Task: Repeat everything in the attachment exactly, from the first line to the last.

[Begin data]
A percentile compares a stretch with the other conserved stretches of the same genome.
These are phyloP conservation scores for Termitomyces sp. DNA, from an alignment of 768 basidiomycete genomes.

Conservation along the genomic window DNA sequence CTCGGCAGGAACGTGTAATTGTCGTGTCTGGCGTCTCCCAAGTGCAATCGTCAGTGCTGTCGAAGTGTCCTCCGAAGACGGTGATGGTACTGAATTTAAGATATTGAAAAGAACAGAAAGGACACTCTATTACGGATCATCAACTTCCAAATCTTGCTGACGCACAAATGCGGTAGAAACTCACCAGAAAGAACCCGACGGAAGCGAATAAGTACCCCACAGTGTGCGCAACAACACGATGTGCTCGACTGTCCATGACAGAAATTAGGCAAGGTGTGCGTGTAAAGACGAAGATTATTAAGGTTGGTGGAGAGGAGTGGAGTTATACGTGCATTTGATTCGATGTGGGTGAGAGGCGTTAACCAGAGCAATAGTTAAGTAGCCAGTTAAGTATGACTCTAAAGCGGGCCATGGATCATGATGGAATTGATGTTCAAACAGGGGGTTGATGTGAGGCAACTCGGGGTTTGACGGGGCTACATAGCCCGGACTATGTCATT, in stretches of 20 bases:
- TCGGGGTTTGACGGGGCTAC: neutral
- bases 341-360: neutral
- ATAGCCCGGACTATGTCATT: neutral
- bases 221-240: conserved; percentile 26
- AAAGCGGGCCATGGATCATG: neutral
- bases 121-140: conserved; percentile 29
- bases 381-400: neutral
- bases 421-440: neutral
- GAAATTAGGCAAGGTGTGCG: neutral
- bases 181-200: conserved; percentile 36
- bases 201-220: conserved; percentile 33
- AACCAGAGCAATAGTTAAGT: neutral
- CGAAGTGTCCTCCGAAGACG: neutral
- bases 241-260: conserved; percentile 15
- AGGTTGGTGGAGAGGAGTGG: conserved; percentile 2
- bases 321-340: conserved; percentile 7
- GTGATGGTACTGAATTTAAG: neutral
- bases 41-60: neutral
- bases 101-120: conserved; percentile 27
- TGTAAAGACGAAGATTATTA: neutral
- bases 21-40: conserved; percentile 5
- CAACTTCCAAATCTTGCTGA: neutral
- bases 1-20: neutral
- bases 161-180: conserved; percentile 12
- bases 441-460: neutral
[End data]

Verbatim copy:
A percentile compares a stretch with the other conserved stretches of the same genome.
These are phyloP conservation scores for Termitomyces sp. DNA, from an alignment of 768 basidiomycete genomes.

Conservation along the genomic window DNA sequence CTCGGCAGGAACGTGTAATTGTCGTGTCTGGCGTCTCCCAAGTGCAATCGTCAGTGCTGTCGAAGTGTCCTCCGAAGACGGTGATGGTACTGAATTTAAGATATTGAAAAGAACAGAAAGGACACTCTATTACGGATCATCAACTTCCAAATCTTGCTGACGCACAAATGCGGTAGAAACTCACCAGAAAGAACCCGACGGAAGCGAATAAGTACCCCACAGTGTGCGCAACAACACGATGTGCTCGACTGTCCATGACAGAAATTAGGCAAGGTGTGCGTGTAAAGACGAAGATTATTAAGGTTGGTGGAGAGGAGTGGAGTTATACGTGCATTTGATTCGATGTGGGTGAGAGGCGTTAACCAGAGCAATAGTTAAGTAGCCAGTTAAGTATGACTCTAAAGCGGGCCATGGATCATGATGGAATTGATGTTCAAACAGGGGGTTGATGTGAGGCAACTCGGGGTTTGACGGGGCTACATAGCCCGGACTATGTCATT, in stretches of 20 bases:
- TCGGGGTTTGACGGGGCTAC: neutral
- bases 341-360: neutral
- ATAGCCCGGACTATGTCATT: neutral
- bases 221-240: conserved; percentile 26
- AAAGCGGGCCATGGATCATG: neutral
- bases 121-140: conserved; percentile 29
- bases 381-400: neutral
- bases 421-440: neutral
- GAAATTAGGCAAGGTGTGCG: neutral
- bases 181-200: conserved; percentile 36
- bases 201-220: conserved; percentile 33
- AACCAGAGCAATAGTTAAGT: neutral
- CGAAGTGTCCTCCGAAGACG: neutral
- bases 241-260: conserved; percentile 15
- AGGTTGGTGGAGAGGAGTGG: conserved; percentile 2
- bases 321-340: conserved; percentile 7
- GTGATGGTACTGAATTTAAG: neutral
- bases 41-60: neutral
- bases 101-120: conserved; percentile 27
- TGTAAAGACGAAGATTATTA: neutral
- bases 21-40: conserved; percentile 5
- CAACTTCCAAATCTTGCTGA: neutral
- bases 1-20: neutral
- bases 161-180: conserved; percentile 12
- bases 441-460: neutral